GMAT Exam – Alberta MBA Application Series

What is the GMAT?

The exam is designed to apply to Graduate Business education and looks at a cross-section of skills required to be successful in an MBA program.  The GMAT is a proven predictor of academic success in an MBA program.  The GMAT is a computer-adaptive test that comprises four distinct sections: Analytical Writing, Integrative Reasoning, Quantitative, and Verbal.

GMAT Test Section* # of Questions Question Types Timing
Analytical Writing Assessment 1 Topic Analysis of Argument 30 minutes
Integrated Reasoning 12 Questions Multi-Source Reasoning
Graphics Interpretation
Two-Part AnalysisTable Analysis
30 minutes
Quantitative 37 Questions Data Sufficiency

Problem Solving

75 minutes
Verbal 41 Questions Reading Comprehension
Critical ReasoningSentence Correction
75 minutes

* From

The Integrated Reasoning, Quantitative, and Verbal sections are all multiple choice (including True/False or Yes/No).  The Analytical Writing section involves crafting and writing a critique of an agreement or position that you are presented with.  Each section is scored and reported separately on your GMAT score report.  However, only two sections (Quantitative & Verbal) comprise the Total score reported on the GMAT.

Total scores can range from 200 – 800, with two-thirds of all test takers scoring between 400 and 600.  We look for a Total score of 550 of higher.

Why do we ask for the GMAT?

We require applicants to submit a number of items as part of their application, including a GMAT score.  There are a few reasons why we ask candidates to submit a GMAT score.  First, it is a predictor of academic success during the MBA program.  The exam covers a range of skills that are required to be successful in an MBA program – looking at not only quantitative abilities, but also writing, communication, reasoning, and analytical abilities.  While not a perfect predictor, a candidates GMAT score is a good indicator of how successful a candidate will be on the academic side of the MBA program.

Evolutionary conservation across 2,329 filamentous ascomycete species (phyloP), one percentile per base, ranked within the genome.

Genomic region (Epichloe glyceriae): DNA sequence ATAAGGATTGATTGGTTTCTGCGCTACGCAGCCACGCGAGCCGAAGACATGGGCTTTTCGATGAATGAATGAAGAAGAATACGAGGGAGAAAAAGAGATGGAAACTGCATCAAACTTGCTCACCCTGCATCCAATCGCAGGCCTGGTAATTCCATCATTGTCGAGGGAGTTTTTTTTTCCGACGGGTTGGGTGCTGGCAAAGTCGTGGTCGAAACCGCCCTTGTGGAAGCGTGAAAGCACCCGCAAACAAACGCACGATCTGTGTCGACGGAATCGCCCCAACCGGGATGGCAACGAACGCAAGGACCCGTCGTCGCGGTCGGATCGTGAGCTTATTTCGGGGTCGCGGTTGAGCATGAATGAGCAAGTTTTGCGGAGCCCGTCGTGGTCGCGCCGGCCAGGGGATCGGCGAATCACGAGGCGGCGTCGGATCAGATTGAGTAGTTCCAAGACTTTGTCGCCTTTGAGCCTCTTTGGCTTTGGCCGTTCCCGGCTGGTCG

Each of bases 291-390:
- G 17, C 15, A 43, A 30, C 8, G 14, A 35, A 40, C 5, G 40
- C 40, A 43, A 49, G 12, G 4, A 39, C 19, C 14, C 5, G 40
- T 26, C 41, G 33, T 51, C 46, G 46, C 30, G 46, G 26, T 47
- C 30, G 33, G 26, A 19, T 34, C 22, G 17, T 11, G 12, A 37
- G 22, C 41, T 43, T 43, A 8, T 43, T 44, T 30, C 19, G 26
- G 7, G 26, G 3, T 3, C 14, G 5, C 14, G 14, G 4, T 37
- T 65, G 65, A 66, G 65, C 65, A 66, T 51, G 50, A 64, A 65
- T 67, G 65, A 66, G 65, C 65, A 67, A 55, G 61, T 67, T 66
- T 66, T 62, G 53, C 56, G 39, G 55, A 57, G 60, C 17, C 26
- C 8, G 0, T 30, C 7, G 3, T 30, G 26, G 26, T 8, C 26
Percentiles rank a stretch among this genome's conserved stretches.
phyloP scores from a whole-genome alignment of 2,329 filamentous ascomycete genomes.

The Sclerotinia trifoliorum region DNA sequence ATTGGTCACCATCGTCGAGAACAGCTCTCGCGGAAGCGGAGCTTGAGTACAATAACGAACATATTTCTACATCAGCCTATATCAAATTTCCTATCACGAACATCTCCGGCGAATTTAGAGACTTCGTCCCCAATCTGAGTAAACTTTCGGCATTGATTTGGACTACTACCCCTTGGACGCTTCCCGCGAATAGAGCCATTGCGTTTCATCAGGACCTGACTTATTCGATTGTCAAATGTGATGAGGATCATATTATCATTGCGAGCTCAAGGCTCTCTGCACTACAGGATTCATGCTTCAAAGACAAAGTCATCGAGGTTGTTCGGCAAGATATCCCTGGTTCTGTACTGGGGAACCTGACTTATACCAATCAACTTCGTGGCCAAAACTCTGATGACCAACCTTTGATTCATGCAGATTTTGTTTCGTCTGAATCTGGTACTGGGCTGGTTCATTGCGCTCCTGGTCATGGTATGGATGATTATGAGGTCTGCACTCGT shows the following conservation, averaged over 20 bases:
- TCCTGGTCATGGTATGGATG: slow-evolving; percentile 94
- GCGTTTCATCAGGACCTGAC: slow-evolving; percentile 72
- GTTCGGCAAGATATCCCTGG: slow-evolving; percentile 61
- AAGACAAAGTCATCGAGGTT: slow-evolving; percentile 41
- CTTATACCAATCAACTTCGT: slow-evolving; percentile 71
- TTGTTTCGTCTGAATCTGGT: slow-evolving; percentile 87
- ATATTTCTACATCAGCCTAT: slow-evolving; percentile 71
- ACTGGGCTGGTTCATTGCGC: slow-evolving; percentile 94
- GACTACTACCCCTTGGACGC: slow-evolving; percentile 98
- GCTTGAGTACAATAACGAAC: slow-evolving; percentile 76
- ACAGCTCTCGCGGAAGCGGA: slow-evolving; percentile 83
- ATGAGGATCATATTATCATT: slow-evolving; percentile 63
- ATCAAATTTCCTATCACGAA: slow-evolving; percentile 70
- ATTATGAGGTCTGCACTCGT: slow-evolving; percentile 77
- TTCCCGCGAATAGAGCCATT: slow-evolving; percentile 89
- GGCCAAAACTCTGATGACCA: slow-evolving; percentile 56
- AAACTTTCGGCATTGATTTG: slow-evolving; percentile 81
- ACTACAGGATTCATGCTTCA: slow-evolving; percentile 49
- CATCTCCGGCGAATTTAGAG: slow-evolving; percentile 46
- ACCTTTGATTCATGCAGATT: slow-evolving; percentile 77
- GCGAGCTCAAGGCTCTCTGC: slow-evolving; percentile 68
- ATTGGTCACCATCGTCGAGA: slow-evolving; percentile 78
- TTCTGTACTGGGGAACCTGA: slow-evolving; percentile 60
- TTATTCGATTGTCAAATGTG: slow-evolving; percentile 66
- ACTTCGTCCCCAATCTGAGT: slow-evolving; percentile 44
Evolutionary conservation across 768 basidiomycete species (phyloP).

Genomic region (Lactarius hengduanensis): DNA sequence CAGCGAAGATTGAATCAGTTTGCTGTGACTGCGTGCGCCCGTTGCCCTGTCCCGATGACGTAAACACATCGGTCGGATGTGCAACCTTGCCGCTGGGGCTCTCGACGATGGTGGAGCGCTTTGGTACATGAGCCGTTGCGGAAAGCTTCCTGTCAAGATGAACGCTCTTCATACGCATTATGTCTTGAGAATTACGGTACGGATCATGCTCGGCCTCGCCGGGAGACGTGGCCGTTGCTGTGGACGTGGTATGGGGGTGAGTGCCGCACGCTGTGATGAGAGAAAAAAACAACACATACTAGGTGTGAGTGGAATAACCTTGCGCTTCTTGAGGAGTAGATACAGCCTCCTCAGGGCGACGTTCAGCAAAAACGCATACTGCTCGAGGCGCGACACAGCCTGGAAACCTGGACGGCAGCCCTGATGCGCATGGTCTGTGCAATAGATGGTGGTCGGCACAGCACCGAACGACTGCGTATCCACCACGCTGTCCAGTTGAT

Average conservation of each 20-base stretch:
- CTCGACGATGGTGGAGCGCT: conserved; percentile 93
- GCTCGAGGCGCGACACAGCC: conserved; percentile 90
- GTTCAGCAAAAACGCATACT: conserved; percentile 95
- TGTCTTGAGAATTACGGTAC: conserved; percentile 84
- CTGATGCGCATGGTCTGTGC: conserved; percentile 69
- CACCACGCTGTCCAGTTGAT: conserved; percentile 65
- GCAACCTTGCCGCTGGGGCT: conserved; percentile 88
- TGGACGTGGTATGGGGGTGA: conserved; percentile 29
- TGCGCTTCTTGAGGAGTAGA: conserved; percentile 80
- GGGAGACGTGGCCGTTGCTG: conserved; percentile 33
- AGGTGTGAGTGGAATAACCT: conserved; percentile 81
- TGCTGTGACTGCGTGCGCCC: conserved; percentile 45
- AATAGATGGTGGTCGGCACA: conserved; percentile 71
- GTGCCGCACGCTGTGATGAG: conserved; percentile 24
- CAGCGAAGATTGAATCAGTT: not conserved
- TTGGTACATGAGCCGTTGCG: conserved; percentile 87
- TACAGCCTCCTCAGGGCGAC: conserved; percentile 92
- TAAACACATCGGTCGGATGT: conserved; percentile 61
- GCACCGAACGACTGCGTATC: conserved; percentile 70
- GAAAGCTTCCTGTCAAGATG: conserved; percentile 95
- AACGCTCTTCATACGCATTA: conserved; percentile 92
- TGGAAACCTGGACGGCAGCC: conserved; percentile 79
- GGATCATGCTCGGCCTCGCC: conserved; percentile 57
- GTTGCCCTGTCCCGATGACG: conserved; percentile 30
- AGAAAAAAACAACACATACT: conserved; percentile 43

Secondly, the GMAT is in many cases the only common item across all applications.  In our program, we do look to have a fairly diverse student body from a wide range of backgrounds and industries.  For instance, in class you can run into both an individual with an Engineering degree and technical engineering experience and a Bachelor of Arts grad who has been working in the non-profit sector.  While both individuals would bring a lot into the program, the education and experience they have had would be quite different.  The GMAT acts as a common application measure between all candidates and also acts as a way to evaluate the abilities an individual may not have been able to demonstrate as clearly in their previous studies.  For an engineering grad, they may have had a lot of quantitative courses, but not many ways to demonstrate their analytical and verbal abilities in their degree.  For a Bachelor of Arts grad, the quantitative section may offer a chance to demonstrate their abilities that they didn’t complete coursework on in their studies.

The GMAT is only one part of our application and we do look at all aspects when evaluating applications.  A high GMAT score doesn’t guarantee that someone will be admitted into our program, just as a lower GMAT score doesn’t necessarily mean someone would be turned away.  It is, however, a valuable measure in evaluating applicants from diverse backgrounds.